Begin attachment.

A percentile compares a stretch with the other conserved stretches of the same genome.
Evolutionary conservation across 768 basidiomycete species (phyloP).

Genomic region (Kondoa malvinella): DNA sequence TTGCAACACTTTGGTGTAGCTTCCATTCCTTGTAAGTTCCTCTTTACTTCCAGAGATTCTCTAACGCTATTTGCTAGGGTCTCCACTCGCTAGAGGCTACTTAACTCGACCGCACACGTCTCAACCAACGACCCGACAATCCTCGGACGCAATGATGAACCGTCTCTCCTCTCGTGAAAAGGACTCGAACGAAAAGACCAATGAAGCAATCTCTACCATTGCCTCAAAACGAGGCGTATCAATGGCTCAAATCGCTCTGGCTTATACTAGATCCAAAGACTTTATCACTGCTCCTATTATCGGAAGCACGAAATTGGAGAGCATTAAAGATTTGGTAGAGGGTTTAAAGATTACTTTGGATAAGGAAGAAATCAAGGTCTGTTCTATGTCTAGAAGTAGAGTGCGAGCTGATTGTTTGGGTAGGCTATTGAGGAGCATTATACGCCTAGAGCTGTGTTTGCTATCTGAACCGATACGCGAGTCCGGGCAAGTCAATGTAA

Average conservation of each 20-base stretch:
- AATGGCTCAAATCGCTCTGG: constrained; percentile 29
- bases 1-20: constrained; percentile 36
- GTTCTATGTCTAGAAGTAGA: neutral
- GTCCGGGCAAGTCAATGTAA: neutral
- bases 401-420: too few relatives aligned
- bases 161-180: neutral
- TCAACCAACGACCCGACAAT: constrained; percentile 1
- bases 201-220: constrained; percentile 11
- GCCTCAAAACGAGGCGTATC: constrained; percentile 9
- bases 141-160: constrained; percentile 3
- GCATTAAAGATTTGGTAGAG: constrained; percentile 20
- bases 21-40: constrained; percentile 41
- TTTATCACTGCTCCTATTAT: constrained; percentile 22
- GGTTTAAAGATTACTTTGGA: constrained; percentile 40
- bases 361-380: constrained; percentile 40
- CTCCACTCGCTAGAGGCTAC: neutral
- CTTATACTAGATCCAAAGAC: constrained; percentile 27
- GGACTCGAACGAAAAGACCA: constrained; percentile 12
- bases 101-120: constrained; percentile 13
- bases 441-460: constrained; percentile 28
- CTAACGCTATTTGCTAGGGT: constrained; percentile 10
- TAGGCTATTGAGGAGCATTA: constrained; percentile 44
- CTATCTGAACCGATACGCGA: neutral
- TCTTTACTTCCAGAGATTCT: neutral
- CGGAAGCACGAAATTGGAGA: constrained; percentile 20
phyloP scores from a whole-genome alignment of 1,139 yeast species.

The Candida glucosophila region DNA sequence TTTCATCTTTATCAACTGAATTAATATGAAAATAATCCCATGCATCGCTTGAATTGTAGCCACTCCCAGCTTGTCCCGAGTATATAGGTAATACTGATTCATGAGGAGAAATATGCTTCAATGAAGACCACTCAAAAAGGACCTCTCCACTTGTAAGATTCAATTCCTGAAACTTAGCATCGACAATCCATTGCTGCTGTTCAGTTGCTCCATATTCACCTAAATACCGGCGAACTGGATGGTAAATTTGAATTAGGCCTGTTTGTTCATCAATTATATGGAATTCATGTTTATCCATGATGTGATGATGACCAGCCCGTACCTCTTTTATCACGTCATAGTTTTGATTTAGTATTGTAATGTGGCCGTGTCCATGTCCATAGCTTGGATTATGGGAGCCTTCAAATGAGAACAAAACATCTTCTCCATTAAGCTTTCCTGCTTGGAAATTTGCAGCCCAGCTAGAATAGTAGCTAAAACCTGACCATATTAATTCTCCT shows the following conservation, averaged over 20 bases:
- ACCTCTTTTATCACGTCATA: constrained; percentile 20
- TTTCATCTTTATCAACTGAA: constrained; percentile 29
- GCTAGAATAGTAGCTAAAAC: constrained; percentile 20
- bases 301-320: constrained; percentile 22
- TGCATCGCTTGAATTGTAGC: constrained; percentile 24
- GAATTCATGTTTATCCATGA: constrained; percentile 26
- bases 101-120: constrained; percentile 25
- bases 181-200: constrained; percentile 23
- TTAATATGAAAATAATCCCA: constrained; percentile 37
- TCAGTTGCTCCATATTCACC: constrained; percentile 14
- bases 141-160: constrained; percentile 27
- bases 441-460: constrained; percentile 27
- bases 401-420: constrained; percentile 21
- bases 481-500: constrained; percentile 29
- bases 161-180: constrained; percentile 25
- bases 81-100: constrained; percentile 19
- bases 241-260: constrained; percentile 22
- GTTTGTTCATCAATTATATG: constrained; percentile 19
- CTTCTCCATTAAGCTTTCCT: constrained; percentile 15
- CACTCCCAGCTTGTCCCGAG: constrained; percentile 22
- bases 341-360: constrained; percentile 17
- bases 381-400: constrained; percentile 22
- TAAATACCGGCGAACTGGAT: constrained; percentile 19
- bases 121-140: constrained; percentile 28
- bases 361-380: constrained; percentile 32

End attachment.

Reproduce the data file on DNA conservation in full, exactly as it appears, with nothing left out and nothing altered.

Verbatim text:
A percentile compares a stretch with the other conserved stretches of the same genome.
Evolutionary conservation across 768 basidiomycete species (phyloP).

Genomic region (Kondoa malvinella): DNA sequence TTGCAACACTTTGGTGTAGCTTCCATTCCTTGTAAGTTCCTCTTTACTTCCAGAGATTCTCTAACGCTATTTGCTAGGGTCTCCACTCGCTAGAGGCTACTTAACTCGACCGCACACGTCTCAACCAACGACCCGACAATCCTCGGACGCAATGATGAACCGTCTCTCCTCTCGTGAAAAGGACTCGAACGAAAAGACCAATGAAGCAATCTCTACCATTGCCTCAAAACGAGGCGTATCAATGGCTCAAATCGCTCTGGCTTATACTAGATCCAAAGACTTTATCACTGCTCCTATTATCGGAAGCACGAAATTGGAGAGCATTAAAGATTTGGTAGAGGGTTTAAAGATTACTTTGGATAAGGAAGAAATCAAGGTCTGTTCTATGTCTAGAAGTAGAGTGCGAGCTGATTGTTTGGGTAGGCTATTGAGGAGCATTATACGCCTAGAGCTGTGTTTGCTATCTGAACCGATACGCGAGTCCGGGCAAGTCAATGTAA

Average conservation of each 20-base stretch:
- AATGGCTCAAATCGCTCTGG: constrained; percentile 29
- bases 1-20: constrained; percentile 36
- GTTCTATGTCTAGAAGTAGA: neutral
- GTCCGGGCAAGTCAATGTAA: neutral
- bases 401-420: too few relatives aligned
- bases 161-180: neutral
- TCAACCAACGACCCGACAAT: constrained; percentile 1
- bases 201-220: constrained; percentile 11
- GCCTCAAAACGAGGCGTATC: constrained; percentile 9
- bases 141-160: constrained; percentile 3
- GCATTAAAGATTTGGTAGAG: constrained; percentile 20
- bases 21-40: constrained; percentile 41
- TTTATCACTGCTCCTATTAT: constrained; percentile 22
- GGTTTAAAGATTACTTTGGA: constrained; percentile 40
- bases 361-380: constrained; percentile 40
- CTCCACTCGCTAGAGGCTAC: neutral
- CTTATACTAGATCCAAAGAC: constrained; percentile 27
- GGACTCGAACGAAAAGACCA: constrained; percentile 12
- bases 101-120: constrained; percentile 13
- bases 441-460: constrained; percentile 28
- CTAACGCTATTTGCTAGGGT: constrained; percentile 10
- TAGGCTATTGAGGAGCATTA: constrained; percentile 44
- CTATCTGAACCGATACGCGA: neutral
- TCTTTACTTCCAGAGATTCT: neutral
- CGGAAGCACGAAATTGGAGA: constrained; percentile 20
phyloP scores from a whole-genome alignment of 1,139 yeast species.

The Candida glucosophila region DNA sequence TTTCATCTTTATCAACTGAATTAATATGAAAATAATCCCATGCATCGCTTGAATTGTAGCCACTCCCAGCTTGTCCCGAGTATATAGGTAATACTGATTCATGAGGAGAAATATGCTTCAATGAAGACCACTCAAAAAGGACCTCTCCACTTGTAAGATTCAATTCCTGAAACTTAGCATCGACAATCCATTGCTGCTGTTCAGTTGCTCCATATTCACCTAAATACCGGCGAACTGGATGGTAAATTTGAATTAGGCCTGTTTGTTCATCAATTATATGGAATTCATGTTTATCCATGATGTGATGATGACCAGCCCGTACCTCTTTTATCACGTCATAGTTTTGATTTAGTATTGTAATGTGGCCGTGTCCATGTCCATAGCTTGGATTATGGGAGCCTTCAAATGAGAACAAAACATCTTCTCCATTAAGCTTTCCTGCTTGGAAATTTGCAGCCCAGCTAGAATAGTAGCTAAAACCTGACCATATTAATTCTCCT shows the following conservation, averaged over 20 bases:
- ACCTCTTTTATCACGTCATA: constrained; percentile 20
- TTTCATCTTTATCAACTGAA: constrained; percentile 29
- GCTAGAATAGTAGCTAAAAC: constrained; percentile 20
- bases 301-320: constrained; percentile 22
- TGCATCGCTTGAATTGTAGC: constrained; percentile 24
- GAATTCATGTTTATCCATGA: constrained; percentile 26
- bases 101-120: constrained; percentile 25
- bases 181-200: constrained; percentile 23
- TTAATATGAAAATAATCCCA: constrained; percentile 37
- TCAGTTGCTCCATATTCACC: constrained; percentile 14
- bases 141-160: constrained; percentile 27
- bases 441-460: constrained; percentile 27
- bases 401-420: constrained; percentile 21
- bases 481-500: constrained; percentile 29
- bases 161-180: constrained; percentile 25
- bases 81-100: constrained; percentile 19
- bases 241-260: constrained; percentile 22
- GTTTGTTCATCAATTATATG: constrained; percentile 19
- CTTCTCCATTAAGCTTTCCT: constrained; percentile 15
- CACTCCCAGCTTGTCCCGAG: constrained; percentile 22
- bases 341-360: constrained; percentile 17
- bases 381-400: constrained; percentile 22
- TAAATACCGGCGAACTGGAT: constrained; percentile 19
- bases 121-140: constrained; percentile 28
- bases 361-380: constrained; percentile 32